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  1. Existing causal models for link prediction assume an underlying set of inherent node factors—an innate characteristic defined at the node’s birth—that governs the causal evolution of links in the graph. In some causal tasks, however, link formation ispath-dependent: the outcome of link interventions depends on existing links. Unfortunately, these existing causal methods are not designed for path-dependent link formation, as the cascading functional dependencies between links (arising frompath dependence) are either unidentifiable or require an impractical number of control variables. To overcome this, we develop the first causal model capable of dealing with path dependencies in link prediction. In this work, we introduce the concept of causal lifting, an invariance in causal models of independent interest that, on graphs, allows the identification of causal link prediction queries using limited interventional data. Further, we show how structural pairwise embeddings exhibit lower bias and correctly represent the task’s causal structure, as opposed to existing node embeddings, e.g. graph neural network node embeddings and matrix factorization. Finally, we validate our theoretical findings on three scenarios for causal link prediction tasks: knowledge base completion, covariance matrix estimation and consumer-product recommendations.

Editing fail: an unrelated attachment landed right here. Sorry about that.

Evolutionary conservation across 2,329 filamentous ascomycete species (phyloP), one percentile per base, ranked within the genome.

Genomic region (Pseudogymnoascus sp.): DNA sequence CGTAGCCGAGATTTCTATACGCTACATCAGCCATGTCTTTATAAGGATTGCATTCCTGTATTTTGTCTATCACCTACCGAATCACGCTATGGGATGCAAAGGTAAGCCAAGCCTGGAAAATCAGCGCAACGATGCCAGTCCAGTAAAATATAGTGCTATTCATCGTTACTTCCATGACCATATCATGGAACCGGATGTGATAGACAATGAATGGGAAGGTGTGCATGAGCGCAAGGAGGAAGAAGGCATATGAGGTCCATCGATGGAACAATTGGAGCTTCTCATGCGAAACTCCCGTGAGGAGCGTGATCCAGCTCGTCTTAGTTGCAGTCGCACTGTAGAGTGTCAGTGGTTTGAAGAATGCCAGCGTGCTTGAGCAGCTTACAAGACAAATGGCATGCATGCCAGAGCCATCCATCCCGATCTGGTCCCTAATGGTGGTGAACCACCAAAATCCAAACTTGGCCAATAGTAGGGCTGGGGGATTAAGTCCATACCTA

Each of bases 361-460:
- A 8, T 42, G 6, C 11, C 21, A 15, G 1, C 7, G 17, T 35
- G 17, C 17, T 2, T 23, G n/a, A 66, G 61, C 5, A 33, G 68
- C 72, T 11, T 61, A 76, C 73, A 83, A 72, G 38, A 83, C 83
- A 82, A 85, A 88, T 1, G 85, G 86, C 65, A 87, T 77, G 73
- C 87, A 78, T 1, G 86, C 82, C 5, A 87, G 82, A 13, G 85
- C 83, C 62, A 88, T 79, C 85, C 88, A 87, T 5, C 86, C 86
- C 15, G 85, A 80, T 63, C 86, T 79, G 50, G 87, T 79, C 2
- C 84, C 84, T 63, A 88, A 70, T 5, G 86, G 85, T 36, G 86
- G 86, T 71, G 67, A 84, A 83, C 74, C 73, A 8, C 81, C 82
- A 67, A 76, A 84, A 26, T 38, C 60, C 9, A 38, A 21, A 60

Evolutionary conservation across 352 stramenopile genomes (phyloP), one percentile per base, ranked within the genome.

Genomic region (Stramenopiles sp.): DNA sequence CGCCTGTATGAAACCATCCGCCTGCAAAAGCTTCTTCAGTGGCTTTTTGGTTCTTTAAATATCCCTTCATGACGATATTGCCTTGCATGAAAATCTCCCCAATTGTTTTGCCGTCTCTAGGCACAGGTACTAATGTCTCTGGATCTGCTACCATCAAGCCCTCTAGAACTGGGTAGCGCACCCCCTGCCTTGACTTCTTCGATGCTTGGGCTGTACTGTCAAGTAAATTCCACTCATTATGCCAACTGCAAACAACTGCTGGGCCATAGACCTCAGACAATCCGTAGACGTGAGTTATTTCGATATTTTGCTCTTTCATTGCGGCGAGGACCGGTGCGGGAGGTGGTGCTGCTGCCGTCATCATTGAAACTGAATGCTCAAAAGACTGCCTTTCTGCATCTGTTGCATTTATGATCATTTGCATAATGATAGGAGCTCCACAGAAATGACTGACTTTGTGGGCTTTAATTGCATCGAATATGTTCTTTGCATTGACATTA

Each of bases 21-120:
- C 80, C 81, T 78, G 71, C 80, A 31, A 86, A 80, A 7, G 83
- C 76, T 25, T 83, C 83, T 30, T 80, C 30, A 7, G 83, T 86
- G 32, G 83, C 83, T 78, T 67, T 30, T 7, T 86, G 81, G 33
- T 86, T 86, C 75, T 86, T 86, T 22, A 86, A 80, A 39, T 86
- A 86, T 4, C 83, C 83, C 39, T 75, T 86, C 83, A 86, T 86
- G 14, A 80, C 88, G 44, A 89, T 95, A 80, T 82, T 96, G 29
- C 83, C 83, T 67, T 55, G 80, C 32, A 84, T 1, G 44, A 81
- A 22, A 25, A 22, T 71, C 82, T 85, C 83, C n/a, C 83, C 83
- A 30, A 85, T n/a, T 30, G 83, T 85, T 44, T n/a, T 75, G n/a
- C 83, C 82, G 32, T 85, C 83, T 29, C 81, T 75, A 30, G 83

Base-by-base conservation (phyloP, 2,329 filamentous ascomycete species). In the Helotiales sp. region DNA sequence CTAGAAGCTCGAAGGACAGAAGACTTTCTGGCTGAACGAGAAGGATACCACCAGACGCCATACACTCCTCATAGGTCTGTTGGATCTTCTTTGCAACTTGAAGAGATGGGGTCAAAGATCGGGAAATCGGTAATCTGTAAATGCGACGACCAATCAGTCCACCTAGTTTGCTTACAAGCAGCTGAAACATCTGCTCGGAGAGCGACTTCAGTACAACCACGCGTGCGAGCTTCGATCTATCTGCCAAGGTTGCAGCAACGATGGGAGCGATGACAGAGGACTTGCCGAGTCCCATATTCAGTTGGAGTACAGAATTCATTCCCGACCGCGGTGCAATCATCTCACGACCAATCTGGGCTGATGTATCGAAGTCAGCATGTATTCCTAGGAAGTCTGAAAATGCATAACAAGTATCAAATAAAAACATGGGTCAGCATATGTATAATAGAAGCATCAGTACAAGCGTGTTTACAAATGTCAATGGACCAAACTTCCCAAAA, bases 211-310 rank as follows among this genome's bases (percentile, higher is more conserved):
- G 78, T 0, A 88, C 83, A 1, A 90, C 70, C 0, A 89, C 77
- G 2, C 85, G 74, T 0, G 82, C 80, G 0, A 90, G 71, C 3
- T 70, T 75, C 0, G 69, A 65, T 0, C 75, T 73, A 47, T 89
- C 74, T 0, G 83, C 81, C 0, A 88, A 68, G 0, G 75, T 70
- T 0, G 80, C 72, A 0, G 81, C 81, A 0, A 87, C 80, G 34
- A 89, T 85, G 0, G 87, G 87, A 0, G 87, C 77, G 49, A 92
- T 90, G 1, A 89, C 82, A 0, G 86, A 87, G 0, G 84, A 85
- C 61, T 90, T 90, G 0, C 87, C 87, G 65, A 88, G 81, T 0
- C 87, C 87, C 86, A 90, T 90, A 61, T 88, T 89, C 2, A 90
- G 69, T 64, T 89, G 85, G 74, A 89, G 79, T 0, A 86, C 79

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    Free, publicly-accessible full text available August 1, 2024